Donald Trump complained to his campaign staff about the government’s top infectious disease expert, Anthony Fauci, including him among people he considers “idiots,” but said he couldn’t fire him because of public perception.
“People are tired of hearing Fauci and all these idiots,” Trump said Monday in a call intended to boost morale at a campaign running well behind his challenger, Joe Biden. Trump’s campaign invited reporters to listen in.
“Anytime he goes on television” there’s a “bomb,” Trump told his staff, adding that if he fired Fauci it would be a “bigger bomb.”
He claimed without substantiation that “if we listened to him” there would be 700,000 to 800,000 American deaths. More than 220,000 Americans have died so far from the coronavirus pandemic.
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After disparaging Fauci, Trump remarked that he didn’t care whether reporters were on the call.
Trump has previously said he accepted Fauci’s recommendations while fighting the pandemic. But Fauci is a strong proponent of public use of face masks, a precaution the president hasn’t followed himself and has discouraged among his staff.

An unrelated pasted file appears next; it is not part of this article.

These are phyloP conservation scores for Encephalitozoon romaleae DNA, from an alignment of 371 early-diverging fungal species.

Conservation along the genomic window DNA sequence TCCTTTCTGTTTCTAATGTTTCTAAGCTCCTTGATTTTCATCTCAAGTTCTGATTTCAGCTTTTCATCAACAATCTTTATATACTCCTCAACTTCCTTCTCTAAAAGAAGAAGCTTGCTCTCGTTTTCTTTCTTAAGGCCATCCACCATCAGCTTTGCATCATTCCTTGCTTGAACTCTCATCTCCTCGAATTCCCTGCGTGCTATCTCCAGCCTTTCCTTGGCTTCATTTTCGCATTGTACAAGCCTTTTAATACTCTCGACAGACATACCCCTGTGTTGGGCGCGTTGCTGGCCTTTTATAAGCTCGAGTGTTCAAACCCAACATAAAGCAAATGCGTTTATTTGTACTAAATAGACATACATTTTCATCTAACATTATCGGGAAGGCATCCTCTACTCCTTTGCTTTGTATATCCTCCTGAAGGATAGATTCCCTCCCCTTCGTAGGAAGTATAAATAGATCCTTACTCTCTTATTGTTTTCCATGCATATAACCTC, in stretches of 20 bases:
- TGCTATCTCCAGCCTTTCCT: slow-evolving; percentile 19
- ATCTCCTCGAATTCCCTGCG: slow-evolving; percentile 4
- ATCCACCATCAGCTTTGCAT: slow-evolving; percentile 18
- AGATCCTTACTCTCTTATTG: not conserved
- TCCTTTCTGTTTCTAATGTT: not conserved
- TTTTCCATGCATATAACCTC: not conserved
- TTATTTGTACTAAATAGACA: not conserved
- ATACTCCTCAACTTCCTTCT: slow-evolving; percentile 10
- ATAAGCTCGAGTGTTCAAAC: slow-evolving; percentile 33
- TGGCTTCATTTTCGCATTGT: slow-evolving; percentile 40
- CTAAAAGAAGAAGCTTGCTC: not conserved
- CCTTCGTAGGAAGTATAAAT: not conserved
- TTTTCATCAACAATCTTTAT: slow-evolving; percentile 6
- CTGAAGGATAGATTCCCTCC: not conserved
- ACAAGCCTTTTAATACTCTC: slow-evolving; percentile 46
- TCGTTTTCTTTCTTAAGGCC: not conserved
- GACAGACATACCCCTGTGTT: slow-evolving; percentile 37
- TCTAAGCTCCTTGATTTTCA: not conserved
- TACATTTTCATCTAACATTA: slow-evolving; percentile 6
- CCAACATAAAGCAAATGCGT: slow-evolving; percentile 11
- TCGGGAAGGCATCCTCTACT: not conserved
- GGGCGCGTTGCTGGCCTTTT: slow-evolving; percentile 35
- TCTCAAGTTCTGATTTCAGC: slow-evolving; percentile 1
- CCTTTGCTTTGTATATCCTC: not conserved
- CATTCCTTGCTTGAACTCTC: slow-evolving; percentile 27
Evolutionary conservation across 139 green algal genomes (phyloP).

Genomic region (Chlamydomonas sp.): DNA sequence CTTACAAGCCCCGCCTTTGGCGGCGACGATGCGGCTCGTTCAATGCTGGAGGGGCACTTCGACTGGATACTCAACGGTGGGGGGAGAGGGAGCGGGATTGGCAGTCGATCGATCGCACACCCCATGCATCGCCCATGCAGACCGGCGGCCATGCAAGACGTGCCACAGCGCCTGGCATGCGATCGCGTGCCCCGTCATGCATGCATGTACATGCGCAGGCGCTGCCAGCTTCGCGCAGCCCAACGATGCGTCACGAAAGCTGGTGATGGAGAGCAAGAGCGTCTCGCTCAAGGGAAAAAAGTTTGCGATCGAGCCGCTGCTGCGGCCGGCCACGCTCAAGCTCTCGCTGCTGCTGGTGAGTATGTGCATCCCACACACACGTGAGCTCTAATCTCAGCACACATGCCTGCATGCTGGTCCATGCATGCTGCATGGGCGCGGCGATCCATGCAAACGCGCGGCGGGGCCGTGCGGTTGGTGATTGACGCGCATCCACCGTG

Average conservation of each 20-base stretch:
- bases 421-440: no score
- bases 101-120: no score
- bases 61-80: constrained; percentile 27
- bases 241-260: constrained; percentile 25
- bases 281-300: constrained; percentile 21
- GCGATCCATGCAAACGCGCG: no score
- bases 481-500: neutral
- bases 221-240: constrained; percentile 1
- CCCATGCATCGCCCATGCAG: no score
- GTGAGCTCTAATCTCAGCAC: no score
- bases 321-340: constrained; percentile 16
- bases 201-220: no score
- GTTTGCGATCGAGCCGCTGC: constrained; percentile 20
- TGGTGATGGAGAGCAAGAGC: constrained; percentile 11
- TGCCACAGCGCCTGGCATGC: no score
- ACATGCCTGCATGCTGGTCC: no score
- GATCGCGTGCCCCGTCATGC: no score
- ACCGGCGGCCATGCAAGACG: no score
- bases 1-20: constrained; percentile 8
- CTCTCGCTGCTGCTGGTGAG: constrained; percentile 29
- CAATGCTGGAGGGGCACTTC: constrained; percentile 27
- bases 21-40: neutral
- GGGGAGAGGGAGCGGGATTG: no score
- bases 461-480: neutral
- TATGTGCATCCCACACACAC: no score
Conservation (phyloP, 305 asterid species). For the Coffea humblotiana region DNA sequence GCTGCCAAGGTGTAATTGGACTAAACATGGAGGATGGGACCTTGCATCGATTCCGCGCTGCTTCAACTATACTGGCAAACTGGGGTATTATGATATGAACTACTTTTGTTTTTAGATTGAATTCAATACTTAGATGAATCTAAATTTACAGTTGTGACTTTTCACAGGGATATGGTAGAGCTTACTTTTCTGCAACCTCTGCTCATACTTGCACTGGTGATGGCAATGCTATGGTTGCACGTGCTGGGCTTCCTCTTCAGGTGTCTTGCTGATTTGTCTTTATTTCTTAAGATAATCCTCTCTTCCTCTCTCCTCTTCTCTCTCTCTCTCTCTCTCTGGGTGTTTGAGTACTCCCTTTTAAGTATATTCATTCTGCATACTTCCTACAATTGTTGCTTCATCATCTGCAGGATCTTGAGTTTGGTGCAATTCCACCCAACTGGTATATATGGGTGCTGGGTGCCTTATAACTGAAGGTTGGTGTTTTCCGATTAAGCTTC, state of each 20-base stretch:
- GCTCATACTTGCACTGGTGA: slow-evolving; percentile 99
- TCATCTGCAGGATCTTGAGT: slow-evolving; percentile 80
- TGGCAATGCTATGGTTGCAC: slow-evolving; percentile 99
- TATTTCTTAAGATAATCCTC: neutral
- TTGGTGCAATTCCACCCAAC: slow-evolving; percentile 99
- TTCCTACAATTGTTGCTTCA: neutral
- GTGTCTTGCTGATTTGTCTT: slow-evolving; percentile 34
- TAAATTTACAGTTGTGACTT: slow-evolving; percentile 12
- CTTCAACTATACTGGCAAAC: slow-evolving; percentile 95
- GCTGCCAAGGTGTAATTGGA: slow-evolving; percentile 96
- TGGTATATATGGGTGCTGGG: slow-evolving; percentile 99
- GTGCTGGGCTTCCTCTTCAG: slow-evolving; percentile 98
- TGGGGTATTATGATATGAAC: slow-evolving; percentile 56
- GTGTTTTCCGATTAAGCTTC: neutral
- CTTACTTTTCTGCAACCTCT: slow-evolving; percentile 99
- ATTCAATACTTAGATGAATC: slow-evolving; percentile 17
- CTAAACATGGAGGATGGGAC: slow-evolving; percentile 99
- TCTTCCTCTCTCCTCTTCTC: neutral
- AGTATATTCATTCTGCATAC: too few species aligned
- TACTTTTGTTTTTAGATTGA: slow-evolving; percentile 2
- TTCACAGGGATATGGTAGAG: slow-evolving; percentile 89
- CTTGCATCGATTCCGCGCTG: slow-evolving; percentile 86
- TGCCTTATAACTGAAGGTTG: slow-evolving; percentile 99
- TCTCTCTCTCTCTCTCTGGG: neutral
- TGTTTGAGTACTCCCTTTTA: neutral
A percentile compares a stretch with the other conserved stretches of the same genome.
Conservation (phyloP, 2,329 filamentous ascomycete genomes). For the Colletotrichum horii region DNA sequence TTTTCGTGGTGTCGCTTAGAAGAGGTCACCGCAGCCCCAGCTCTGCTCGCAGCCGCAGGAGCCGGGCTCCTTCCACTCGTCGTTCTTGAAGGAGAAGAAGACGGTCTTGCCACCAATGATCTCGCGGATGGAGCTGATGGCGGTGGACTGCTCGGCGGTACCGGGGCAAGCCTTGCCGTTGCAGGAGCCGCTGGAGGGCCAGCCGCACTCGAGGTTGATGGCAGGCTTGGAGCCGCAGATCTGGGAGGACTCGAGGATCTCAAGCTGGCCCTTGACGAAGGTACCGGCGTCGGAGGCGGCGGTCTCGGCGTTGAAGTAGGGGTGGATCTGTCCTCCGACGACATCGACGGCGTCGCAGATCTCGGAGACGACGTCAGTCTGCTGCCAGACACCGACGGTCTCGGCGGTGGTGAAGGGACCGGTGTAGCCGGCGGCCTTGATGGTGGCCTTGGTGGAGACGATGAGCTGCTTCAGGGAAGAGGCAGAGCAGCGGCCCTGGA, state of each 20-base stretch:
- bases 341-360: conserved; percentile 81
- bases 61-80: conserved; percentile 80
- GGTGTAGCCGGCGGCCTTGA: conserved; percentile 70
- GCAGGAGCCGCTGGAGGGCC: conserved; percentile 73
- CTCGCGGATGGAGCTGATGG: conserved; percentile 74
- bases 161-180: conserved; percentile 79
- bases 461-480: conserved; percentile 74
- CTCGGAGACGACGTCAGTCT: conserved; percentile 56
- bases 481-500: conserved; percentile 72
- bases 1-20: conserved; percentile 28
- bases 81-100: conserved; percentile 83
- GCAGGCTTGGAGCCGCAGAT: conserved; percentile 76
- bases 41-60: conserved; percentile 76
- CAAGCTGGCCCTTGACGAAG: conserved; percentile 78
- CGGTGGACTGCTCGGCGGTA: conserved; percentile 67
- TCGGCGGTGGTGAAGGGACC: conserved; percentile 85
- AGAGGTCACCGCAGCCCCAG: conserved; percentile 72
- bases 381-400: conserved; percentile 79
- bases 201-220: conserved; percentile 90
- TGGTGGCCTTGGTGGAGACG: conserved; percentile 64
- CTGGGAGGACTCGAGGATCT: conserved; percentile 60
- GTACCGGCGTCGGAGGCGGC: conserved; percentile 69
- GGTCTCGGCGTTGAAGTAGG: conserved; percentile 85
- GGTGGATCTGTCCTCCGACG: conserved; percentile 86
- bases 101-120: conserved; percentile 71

Trump’s Monday comments came after Fauci appeared on the CBS program “60 Minutes” and said he wasn’t surprised the president contracted Covid-19. “I was worried that he was going to get sick when I saw him in a completely precarious situation of crowded, no separation between people, and almost nobody wearing a mask,” Fauci said.
Fauci, who has been a regular presence on TV, said his media interviews had been limited by the White House. He said he wasn’t allowed to go on “many, many, many shows that have asked for me.”
Trump tweeted on Monday that Fauci “seems to get more airtime than anybody since the late, great, Bob Hope. All I ask of Tony is that he make better decisions.” Trump also said Fauci “threw out perhaps the worst first pitch in the history of Baseball!” — a reference to Fauci throwing the ceremonial first pitch of the 2020 Major League Baseball season.
The president’s campaign has aired television ads that take remarks by Fauci out of context to suggest he’s complimented Trump’s response to the pandemic. Fauci has publicly objected, saying he’s always been publicly non-partisan, and he’s urged Trump’s campaign to pull the ad.
Trump’s closest medical adviser is now Scott Atlas — a neuroradiologist with no epidemiology expertise affiliated with the conservative Hoover Institution at Stanford University — who came to the president’s attention with frequent appearances on Fox News.
The Washington Post reported Monday that Atlas has repeatedly sparred with Fauci and Deborah Birx, an epidemiologist who is the White House coronavirus task force coordinator.